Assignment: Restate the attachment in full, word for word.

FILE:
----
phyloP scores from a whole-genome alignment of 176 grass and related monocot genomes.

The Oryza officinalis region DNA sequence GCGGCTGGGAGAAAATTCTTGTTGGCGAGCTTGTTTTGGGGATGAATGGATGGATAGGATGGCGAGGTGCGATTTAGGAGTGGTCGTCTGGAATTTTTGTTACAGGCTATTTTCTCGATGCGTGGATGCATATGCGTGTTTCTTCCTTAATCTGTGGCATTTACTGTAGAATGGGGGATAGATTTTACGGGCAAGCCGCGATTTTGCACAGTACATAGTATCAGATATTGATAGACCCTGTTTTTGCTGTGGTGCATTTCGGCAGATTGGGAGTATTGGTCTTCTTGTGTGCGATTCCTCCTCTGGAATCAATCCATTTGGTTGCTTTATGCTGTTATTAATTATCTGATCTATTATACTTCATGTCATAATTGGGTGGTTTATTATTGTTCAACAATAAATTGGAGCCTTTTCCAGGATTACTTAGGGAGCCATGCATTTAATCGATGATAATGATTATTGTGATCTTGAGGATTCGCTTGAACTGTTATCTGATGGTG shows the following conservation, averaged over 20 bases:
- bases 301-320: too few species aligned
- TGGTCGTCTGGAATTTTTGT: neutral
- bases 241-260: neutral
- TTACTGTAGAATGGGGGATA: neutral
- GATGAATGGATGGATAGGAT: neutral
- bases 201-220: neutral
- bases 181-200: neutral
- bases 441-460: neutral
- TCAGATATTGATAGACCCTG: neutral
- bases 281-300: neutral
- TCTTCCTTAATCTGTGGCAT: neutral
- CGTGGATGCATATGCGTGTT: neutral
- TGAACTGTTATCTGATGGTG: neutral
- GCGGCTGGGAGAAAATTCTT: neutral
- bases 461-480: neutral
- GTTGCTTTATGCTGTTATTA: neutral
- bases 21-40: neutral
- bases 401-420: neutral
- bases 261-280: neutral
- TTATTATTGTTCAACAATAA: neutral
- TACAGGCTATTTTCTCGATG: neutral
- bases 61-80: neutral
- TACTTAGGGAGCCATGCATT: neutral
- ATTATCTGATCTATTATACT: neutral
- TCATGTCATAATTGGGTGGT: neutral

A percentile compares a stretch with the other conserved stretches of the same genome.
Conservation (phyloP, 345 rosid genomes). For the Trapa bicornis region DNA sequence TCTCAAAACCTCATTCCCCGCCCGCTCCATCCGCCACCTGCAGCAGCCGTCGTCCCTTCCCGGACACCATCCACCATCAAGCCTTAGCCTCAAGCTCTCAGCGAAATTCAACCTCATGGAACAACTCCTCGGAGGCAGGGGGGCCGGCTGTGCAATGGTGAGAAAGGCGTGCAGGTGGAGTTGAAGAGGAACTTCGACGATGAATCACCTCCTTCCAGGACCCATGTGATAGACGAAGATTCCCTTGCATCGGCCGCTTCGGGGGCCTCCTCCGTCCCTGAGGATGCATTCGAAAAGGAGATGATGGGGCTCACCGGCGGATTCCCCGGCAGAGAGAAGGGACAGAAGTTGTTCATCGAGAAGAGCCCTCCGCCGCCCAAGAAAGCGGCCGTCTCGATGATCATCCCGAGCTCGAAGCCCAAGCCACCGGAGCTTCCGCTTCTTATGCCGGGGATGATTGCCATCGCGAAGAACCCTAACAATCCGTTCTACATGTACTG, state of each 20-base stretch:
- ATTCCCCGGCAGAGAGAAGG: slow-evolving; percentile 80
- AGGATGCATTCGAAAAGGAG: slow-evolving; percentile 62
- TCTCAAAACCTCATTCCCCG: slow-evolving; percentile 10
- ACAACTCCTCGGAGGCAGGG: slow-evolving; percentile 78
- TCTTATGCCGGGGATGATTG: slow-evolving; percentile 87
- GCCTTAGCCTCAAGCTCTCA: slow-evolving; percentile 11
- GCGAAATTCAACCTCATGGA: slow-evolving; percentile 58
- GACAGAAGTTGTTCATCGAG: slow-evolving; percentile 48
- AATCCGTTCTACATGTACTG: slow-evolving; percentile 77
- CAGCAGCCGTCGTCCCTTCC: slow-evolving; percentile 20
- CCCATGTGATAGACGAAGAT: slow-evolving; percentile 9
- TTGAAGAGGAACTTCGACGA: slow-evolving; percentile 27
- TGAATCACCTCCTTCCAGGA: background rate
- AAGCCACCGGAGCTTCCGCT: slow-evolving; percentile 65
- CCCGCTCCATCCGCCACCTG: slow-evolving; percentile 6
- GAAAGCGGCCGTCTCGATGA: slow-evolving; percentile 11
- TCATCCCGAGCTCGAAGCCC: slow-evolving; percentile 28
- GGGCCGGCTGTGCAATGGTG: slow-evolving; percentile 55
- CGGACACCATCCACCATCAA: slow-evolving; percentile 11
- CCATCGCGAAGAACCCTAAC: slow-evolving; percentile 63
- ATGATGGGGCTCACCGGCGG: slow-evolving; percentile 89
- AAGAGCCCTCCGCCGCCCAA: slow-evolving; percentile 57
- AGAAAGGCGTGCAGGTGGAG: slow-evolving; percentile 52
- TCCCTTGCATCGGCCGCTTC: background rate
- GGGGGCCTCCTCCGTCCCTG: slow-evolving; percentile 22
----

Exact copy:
phyloP scores from a whole-genome alignment of 176 grass and related monocot genomes.

The Oryza officinalis region DNA sequence GCGGCTGGGAGAAAATTCTTGTTGGCGAGCTTGTTTTGGGGATGAATGGATGGATAGGATGGCGAGGTGCGATTTAGGAGTGGTCGTCTGGAATTTTTGTTACAGGCTATTTTCTCGATGCGTGGATGCATATGCGTGTTTCTTCCTTAATCTGTGGCATTTACTGTAGAATGGGGGATAGATTTTACGGGCAAGCCGCGATTTTGCACAGTACATAGTATCAGATATTGATAGACCCTGTTTTTGCTGTGGTGCATTTCGGCAGATTGGGAGTATTGGTCTTCTTGTGTGCGATTCCTCCTCTGGAATCAATCCATTTGGTTGCTTTATGCTGTTATTAATTATCTGATCTATTATACTTCATGTCATAATTGGGTGGTTTATTATTGTTCAACAATAAATTGGAGCCTTTTCCAGGATTACTTAGGGAGCCATGCATTTAATCGATGATAATGATTATTGTGATCTTGAGGATTCGCTTGAACTGTTATCTGATGGTG shows the following conservation, averaged over 20 bases:
- bases 301-320: too few species aligned
- TGGTCGTCTGGAATTTTTGT: neutral
- bases 241-260: neutral
- TTACTGTAGAATGGGGGATA: neutral
- GATGAATGGATGGATAGGAT: neutral
- bases 201-220: neutral
- bases 181-200: neutral
- bases 441-460: neutral
- TCAGATATTGATAGACCCTG: neutral
- bases 281-300: neutral
- TCTTCCTTAATCTGTGGCAT: neutral
- CGTGGATGCATATGCGTGTT: neutral
- TGAACTGTTATCTGATGGTG: neutral
- GCGGCTGGGAGAAAATTCTT: neutral
- bases 461-480: neutral
- GTTGCTTTATGCTGTTATTA: neutral
- bases 21-40: neutral
- bases 401-420: neutral
- bases 261-280: neutral
- TTATTATTGTTCAACAATAA: neutral
- TACAGGCTATTTTCTCGATG: neutral
- bases 61-80: neutral
- TACTTAGGGAGCCATGCATT: neutral
- ATTATCTGATCTATTATACT: neutral
- TCATGTCATAATTGGGTGGT: neutral

A percentile compares a stretch with the other conserved stretches of the same genome.
Conservation (phyloP, 345 rosid genomes). For the Trapa bicornis region DNA sequence TCTCAAAACCTCATTCCCCGCCCGCTCCATCCGCCACCTGCAGCAGCCGTCGTCCCTTCCCGGACACCATCCACCATCAAGCCTTAGCCTCAAGCTCTCAGCGAAATTCAACCTCATGGAACAACTCCTCGGAGGCAGGGGGGCCGGCTGTGCAATGGTGAGAAAGGCGTGCAGGTGGAGTTGAAGAGGAACTTCGACGATGAATCACCTCCTTCCAGGACCCATGTGATAGACGAAGATTCCCTTGCATCGGCCGCTTCGGGGGCCTCCTCCGTCCCTGAGGATGCATTCGAAAAGGAGATGATGGGGCTCACCGGCGGATTCCCCGGCAGAGAGAAGGGACAGAAGTTGTTCATCGAGAAGAGCCCTCCGCCGCCCAAGAAAGCGGCCGTCTCGATGATCATCCCGAGCTCGAAGCCCAAGCCACCGGAGCTTCCGCTTCTTATGCCGGGGATGATTGCCATCGCGAAGAACCCTAACAATCCGTTCTACATGTACTG, state of each 20-base stretch:
- ATTCCCCGGCAGAGAGAAGG: slow-evolving; percentile 80
- AGGATGCATTCGAAAAGGAG: slow-evolving; percentile 62
- TCTCAAAACCTCATTCCCCG: slow-evolving; percentile 10
- ACAACTCCTCGGAGGCAGGG: slow-evolving; percentile 78
- TCTTATGCCGGGGATGATTG: slow-evolving; percentile 87
- GCCTTAGCCTCAAGCTCTCA: slow-evolving; percentile 11
- GCGAAATTCAACCTCATGGA: slow-evolving; percentile 58
- GACAGAAGTTGTTCATCGAG: slow-evolving; percentile 48
- AATCCGTTCTACATGTACTG: slow-evolving; percentile 77
- CAGCAGCCGTCGTCCCTTCC: slow-evolving; percentile 20
- CCCATGTGATAGACGAAGAT: slow-evolving; percentile 9
- TTGAAGAGGAACTTCGACGA: slow-evolving; percentile 27
- TGAATCACCTCCTTCCAGGA: background rate
- AAGCCACCGGAGCTTCCGCT: slow-evolving; percentile 65
- CCCGCTCCATCCGCCACCTG: slow-evolving; percentile 6
- GAAAGCGGCCGTCTCGATGA: slow-evolving; percentile 11
- TCATCCCGAGCTCGAAGCCC: slow-evolving; percentile 28
- GGGCCGGCTGTGCAATGGTG: slow-evolving; percentile 55
- CGGACACCATCCACCATCAA: slow-evolving; percentile 11
- CCATCGCGAAGAACCCTAAC: slow-evolving; percentile 63
- ATGATGGGGCTCACCGGCGG: slow-evolving; percentile 89
- AAGAGCCCTCCGCCGCCCAA: slow-evolving; percentile 57
- AGAAAGGCGTGCAGGTGGAG: slow-evolving; percentile 52
- TCCCTTGCATCGGCCGCTTC: background rate
- GGGGGCCTCCTCCGTCCCTG: slow-evolving; percentile 22